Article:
A report just released by the U.S. Department of Agriculture’s (USDA) Office of Inspector General (OIG) has found swine slaughter facilities throughout the country are guilty of repeatedly violating USDA regulations with little or no consequences attached to their actions. The Food Safety and Inspection Service (FSIS), which is responsible for ensuring that the U.S. commercial meat, poultry, and egg supplies are safe, wholesome, and correctly labeled and packaged, has failed to take stronger enforcement action against repeat violators of the Humane Method of Slaughter Act regulations. In addition it failed to distinguish between serious violations and minor infractions, and failed to provide guidance on what should be done to remedy the problems.
There are 616 plants in this country licensed to slaughter swine. From 2008 to 2011, FSIS issued 44,128 noncompliance records, yet only 28 plants were suspended, even though some of the violations warranted plant closure. Furthermore, FSIS failed to monitor the results of a pilot program for five slaughterhouses that streamlined line inspections to allow for faster speeds in processing animals. In fact, three of the 10 plants cited with the most violations participated in this pilot program, including the plant with the worst record nationwide. One of the plants failed to provide for any visual inspection of viscera (an animal’s internal organs), despite the fact that a manual inspection of viscera is required by agency policy and because there is no other way to effectively identify some signs of disease and contamination.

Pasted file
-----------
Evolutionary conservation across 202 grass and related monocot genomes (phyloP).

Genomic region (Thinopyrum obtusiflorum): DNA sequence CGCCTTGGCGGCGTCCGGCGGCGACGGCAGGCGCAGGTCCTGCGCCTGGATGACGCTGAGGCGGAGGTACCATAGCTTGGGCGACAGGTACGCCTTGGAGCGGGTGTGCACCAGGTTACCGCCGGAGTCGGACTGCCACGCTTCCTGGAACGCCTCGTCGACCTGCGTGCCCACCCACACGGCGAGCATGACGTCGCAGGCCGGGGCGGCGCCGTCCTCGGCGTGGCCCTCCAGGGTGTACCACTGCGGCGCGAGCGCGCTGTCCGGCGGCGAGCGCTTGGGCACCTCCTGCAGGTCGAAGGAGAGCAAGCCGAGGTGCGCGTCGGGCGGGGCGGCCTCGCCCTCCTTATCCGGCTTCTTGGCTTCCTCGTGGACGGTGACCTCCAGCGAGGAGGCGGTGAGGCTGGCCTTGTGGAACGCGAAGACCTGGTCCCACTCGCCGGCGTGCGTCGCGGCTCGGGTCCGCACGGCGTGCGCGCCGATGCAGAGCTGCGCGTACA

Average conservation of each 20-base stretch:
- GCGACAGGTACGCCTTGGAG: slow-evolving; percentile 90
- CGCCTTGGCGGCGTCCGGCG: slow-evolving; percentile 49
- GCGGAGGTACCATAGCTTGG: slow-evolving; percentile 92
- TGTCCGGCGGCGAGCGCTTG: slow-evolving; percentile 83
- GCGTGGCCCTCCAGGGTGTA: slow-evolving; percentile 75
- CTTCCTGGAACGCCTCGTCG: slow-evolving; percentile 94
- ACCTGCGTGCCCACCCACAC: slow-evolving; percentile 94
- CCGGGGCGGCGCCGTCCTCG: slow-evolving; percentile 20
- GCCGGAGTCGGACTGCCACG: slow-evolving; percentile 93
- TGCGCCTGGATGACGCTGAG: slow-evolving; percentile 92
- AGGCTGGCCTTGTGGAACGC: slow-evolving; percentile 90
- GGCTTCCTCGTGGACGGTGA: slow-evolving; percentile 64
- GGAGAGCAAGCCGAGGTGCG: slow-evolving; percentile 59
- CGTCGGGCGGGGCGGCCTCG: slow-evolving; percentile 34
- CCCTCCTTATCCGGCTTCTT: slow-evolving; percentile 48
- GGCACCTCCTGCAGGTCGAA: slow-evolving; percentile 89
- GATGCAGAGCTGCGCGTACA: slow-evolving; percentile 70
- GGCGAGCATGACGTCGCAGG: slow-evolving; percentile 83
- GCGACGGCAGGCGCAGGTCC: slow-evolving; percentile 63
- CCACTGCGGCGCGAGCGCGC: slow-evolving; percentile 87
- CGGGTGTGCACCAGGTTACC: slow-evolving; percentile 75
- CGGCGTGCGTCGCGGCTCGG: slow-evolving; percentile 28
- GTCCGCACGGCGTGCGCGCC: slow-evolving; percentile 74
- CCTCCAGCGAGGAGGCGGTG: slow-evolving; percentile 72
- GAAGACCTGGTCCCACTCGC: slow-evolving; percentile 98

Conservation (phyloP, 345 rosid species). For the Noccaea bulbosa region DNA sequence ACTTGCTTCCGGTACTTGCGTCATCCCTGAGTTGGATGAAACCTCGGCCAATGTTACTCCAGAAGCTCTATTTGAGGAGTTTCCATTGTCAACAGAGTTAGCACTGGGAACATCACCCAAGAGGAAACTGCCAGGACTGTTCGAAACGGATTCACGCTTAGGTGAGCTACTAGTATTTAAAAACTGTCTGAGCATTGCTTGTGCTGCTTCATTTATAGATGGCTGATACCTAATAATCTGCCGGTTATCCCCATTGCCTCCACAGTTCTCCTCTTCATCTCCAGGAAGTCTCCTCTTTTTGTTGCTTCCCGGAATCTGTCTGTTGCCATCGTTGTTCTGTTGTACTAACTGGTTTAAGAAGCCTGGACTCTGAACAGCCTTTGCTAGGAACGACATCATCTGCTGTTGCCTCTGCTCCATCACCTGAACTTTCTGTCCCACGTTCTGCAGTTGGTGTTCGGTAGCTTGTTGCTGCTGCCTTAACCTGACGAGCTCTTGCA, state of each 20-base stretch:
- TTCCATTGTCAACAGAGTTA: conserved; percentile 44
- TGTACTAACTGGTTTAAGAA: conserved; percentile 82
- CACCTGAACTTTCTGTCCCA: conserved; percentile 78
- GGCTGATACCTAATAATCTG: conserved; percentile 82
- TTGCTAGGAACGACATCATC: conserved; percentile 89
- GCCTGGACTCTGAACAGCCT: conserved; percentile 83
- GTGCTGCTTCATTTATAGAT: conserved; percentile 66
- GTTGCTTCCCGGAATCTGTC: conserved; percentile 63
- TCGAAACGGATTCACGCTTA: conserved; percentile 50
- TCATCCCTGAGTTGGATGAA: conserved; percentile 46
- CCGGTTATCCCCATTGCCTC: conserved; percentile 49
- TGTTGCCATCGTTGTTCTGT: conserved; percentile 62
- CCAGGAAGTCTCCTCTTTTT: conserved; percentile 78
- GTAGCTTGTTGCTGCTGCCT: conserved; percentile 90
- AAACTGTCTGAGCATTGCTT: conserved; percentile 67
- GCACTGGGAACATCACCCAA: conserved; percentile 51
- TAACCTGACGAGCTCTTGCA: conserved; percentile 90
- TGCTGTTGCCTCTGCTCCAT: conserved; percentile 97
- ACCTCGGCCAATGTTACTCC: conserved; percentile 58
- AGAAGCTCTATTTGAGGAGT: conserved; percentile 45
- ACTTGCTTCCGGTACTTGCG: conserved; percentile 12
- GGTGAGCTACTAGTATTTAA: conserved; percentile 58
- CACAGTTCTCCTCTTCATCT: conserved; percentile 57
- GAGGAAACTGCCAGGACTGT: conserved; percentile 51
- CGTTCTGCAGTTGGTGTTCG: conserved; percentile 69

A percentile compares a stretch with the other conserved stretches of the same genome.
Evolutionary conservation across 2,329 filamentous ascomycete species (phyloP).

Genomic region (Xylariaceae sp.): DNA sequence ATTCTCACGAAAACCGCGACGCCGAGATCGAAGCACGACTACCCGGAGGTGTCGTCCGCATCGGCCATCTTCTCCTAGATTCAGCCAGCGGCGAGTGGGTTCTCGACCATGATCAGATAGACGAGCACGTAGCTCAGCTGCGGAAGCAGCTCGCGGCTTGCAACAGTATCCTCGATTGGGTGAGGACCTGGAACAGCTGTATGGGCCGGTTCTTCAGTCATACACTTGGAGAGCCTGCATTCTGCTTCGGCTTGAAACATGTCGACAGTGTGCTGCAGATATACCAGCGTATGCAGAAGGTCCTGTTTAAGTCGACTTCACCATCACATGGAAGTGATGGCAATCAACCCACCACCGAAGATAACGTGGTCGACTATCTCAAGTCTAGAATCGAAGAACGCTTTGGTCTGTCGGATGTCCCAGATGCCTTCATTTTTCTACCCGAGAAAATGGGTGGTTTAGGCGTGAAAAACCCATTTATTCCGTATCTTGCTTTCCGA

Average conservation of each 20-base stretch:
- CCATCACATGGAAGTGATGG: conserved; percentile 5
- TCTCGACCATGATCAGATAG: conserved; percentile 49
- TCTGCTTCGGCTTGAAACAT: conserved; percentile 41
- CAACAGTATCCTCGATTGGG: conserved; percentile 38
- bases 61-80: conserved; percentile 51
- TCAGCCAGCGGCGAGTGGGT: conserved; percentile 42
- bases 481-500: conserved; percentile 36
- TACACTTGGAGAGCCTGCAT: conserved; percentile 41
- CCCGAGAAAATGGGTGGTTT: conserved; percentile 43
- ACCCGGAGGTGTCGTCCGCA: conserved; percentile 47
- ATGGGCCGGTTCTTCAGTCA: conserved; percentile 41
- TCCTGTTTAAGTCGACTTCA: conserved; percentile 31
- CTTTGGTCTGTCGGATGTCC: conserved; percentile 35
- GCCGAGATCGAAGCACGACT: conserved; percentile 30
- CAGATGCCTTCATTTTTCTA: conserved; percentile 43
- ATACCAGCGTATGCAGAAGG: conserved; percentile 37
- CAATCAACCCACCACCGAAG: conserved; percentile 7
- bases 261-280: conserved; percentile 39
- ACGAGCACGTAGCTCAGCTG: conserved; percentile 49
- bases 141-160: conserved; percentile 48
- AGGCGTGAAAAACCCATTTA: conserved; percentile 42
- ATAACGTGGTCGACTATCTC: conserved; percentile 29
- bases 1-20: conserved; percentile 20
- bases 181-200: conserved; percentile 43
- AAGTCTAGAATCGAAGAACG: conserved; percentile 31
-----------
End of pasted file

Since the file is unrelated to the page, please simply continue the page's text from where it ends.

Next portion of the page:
The OIG made several recommendations to improve inspections and enforcement activities, but these same issues were identified as problems in past OIG audits of U.S. slaughterhouses in 2004, 2007, 2008, 2010, and 2012. FSIS has done little to change. It is critical that the head of the USDA provide leadership in addressing these issues of the humane treatment of animals and food safety concerns immediately.
Please send a letter to Secretary Vilsack and ask that he exercise his leadership to ensure that these issues are addressed and that inspectors receive the training they need to properly do their job.
Call to action: